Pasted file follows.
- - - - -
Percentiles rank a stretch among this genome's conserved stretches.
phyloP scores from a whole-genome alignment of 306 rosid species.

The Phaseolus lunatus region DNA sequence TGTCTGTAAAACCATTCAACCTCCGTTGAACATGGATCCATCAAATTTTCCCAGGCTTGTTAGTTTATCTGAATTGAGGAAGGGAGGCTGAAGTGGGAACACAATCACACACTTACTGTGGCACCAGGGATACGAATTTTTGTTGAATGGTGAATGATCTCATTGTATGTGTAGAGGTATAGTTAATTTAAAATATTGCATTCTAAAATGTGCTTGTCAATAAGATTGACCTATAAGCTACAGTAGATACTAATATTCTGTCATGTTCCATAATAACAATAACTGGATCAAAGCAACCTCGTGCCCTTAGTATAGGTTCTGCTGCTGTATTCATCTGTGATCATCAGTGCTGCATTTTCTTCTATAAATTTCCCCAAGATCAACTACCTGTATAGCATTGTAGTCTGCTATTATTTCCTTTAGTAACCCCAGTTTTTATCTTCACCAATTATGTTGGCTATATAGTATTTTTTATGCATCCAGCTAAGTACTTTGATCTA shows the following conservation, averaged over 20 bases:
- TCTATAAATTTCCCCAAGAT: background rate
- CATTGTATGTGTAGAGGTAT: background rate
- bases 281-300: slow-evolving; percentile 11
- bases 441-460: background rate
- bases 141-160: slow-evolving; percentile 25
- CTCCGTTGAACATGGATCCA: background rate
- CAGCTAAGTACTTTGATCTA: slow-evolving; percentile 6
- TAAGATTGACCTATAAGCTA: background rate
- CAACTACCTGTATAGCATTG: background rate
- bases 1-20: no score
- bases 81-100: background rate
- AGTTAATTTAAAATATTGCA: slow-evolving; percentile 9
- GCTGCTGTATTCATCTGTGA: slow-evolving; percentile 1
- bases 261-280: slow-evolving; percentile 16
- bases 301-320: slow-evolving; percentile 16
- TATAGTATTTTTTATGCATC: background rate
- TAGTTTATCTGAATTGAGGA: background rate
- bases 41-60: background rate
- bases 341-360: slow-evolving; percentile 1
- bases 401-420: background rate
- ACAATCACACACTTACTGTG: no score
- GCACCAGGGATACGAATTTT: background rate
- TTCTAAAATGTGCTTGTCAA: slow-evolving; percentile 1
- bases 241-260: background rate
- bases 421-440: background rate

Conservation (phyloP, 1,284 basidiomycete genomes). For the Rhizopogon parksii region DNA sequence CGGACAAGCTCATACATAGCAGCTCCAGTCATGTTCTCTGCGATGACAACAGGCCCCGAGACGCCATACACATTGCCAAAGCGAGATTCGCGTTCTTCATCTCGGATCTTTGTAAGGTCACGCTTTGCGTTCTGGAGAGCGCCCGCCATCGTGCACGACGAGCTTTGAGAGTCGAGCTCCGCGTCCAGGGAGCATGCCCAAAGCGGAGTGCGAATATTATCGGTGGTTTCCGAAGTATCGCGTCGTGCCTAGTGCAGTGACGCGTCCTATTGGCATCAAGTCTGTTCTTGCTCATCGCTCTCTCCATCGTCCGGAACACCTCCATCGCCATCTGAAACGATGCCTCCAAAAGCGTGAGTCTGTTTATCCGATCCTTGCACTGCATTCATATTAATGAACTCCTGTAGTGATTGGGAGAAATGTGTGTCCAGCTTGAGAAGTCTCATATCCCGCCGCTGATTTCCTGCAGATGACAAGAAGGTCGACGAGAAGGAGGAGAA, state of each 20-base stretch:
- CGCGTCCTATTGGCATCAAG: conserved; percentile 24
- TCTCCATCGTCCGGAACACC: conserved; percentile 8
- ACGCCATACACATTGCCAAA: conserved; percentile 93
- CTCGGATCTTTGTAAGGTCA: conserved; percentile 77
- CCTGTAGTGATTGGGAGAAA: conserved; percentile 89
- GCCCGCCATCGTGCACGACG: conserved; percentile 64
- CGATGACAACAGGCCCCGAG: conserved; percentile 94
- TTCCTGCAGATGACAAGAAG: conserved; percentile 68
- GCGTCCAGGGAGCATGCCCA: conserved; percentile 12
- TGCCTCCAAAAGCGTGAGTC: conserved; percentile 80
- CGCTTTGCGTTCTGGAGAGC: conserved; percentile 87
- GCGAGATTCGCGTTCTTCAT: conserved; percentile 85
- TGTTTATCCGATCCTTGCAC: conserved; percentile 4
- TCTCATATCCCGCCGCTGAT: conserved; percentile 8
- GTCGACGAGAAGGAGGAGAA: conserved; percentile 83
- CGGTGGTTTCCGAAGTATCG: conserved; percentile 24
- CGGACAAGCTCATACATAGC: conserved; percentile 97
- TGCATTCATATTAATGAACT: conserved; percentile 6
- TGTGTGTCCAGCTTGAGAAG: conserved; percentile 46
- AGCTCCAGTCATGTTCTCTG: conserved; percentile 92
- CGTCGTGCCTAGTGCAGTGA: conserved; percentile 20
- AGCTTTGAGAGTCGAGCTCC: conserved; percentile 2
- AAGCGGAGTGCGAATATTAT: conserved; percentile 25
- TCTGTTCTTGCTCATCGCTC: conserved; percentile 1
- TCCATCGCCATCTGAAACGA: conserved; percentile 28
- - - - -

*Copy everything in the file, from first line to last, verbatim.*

Percentiles rank a stretch among this genome's conserved stretches.
phyloP scores from a whole-genome alignment of 306 rosid species.

The Phaseolus lunatus region DNA sequence TGTCTGTAAAACCATTCAACCTCCGTTGAACATGGATCCATCAAATTTTCCCAGGCTTGTTAGTTTATCTGAATTGAGGAAGGGAGGCTGAAGTGGGAACACAATCACACACTTACTGTGGCACCAGGGATACGAATTTTTGTTGAATGGTGAATGATCTCATTGTATGTGTAGAGGTATAGTTAATTTAAAATATTGCATTCTAAAATGTGCTTGTCAATAAGATTGACCTATAAGCTACAGTAGATACTAATATTCTGTCATGTTCCATAATAACAATAACTGGATCAAAGCAACCTCGTGCCCTTAGTATAGGTTCTGCTGCTGTATTCATCTGTGATCATCAGTGCTGCATTTTCTTCTATAAATTTCCCCAAGATCAACTACCTGTATAGCATTGTAGTCTGCTATTATTTCCTTTAGTAACCCCAGTTTTTATCTTCACCAATTATGTTGGCTATATAGTATTTTTTATGCATCCAGCTAAGTACTTTGATCTA shows the following conservation, averaged over 20 bases:
- TCTATAAATTTCCCCAAGAT: background rate
- CATTGTATGTGTAGAGGTAT: background rate
- bases 281-300: slow-evolving; percentile 11
- bases 441-460: background rate
- bases 141-160: slow-evolving; percentile 25
- CTCCGTTGAACATGGATCCA: background rate
- CAGCTAAGTACTTTGATCTA: slow-evolving; percentile 6
- TAAGATTGACCTATAAGCTA: background rate
- CAACTACCTGTATAGCATTG: background rate
- bases 1-20: no score
- bases 81-100: background rate
- AGTTAATTTAAAATATTGCA: slow-evolving; percentile 9
- GCTGCTGTATTCATCTGTGA: slow-evolving; percentile 1
- bases 261-280: slow-evolving; percentile 16
- bases 301-320: slow-evolving; percentile 16
- TATAGTATTTTTTATGCATC: background rate
- TAGTTTATCTGAATTGAGGA: background rate
- bases 41-60: background rate
- bases 341-360: slow-evolving; percentile 1
- bases 401-420: background rate
- ACAATCACACACTTACTGTG: no score
- GCACCAGGGATACGAATTTT: background rate
- TTCTAAAATGTGCTTGTCAA: slow-evolving; percentile 1
- bases 241-260: background rate
- bases 421-440: background rate

Conservation (phyloP, 1,284 basidiomycete genomes). For the Rhizopogon parksii region DNA sequence CGGACAAGCTCATACATAGCAGCTCCAGTCATGTTCTCTGCGATGACAACAGGCCCCGAGACGCCATACACATTGCCAAAGCGAGATTCGCGTTCTTCATCTCGGATCTTTGTAAGGTCACGCTTTGCGTTCTGGAGAGCGCCCGCCATCGTGCACGACGAGCTTTGAGAGTCGAGCTCCGCGTCCAGGGAGCATGCCCAAAGCGGAGTGCGAATATTATCGGTGGTTTCCGAAGTATCGCGTCGTGCCTAGTGCAGTGACGCGTCCTATTGGCATCAAGTCTGTTCTTGCTCATCGCTCTCTCCATCGTCCGGAACACCTCCATCGCCATCTGAAACGATGCCTCCAAAAGCGTGAGTCTGTTTATCCGATCCTTGCACTGCATTCATATTAATGAACTCCTGTAGTGATTGGGAGAAATGTGTGTCCAGCTTGAGAAGTCTCATATCCCGCCGCTGATTTCCTGCAGATGACAAGAAGGTCGACGAGAAGGAGGAGAA, state of each 20-base stretch:
- CGCGTCCTATTGGCATCAAG: conserved; percentile 24
- TCTCCATCGTCCGGAACACC: conserved; percentile 8
- ACGCCATACACATTGCCAAA: conserved; percentile 93
- CTCGGATCTTTGTAAGGTCA: conserved; percentile 77
- CCTGTAGTGATTGGGAGAAA: conserved; percentile 89
- GCCCGCCATCGTGCACGACG: conserved; percentile 64
- CGATGACAACAGGCCCCGAG: conserved; percentile 94
- TTCCTGCAGATGACAAGAAG: conserved; percentile 68
- GCGTCCAGGGAGCATGCCCA: conserved; percentile 12
- TGCCTCCAAAAGCGTGAGTC: conserved; percentile 80
- CGCTTTGCGTTCTGGAGAGC: conserved; percentile 87
- GCGAGATTCGCGTTCTTCAT: conserved; percentile 85
- TGTTTATCCGATCCTTGCAC: conserved; percentile 4
- TCTCATATCCCGCCGCTGAT: conserved; percentile 8
- GTCGACGAGAAGGAGGAGAA: conserved; percentile 83
- CGGTGGTTTCCGAAGTATCG: conserved; percentile 24
- CGGACAAGCTCATACATAGC: conserved; percentile 97
- TGCATTCATATTAATGAACT: conserved; percentile 6
- TGTGTGTCCAGCTTGAGAAG: conserved; percentile 46
- AGCTCCAGTCATGTTCTCTG: conserved; percentile 92
- CGTCGTGCCTAGTGCAGTGA: conserved; percentile 20
- AGCTTTGAGAGTCGAGCTCC: conserved; percentile 2
- AAGCGGAGTGCGAATATTAT: conserved; percentile 25
- TCTGTTCTTGCTCATCGCTC: conserved; percentile 1
- TCCATCGCCATCTGAAACGA: conserved; percentile 28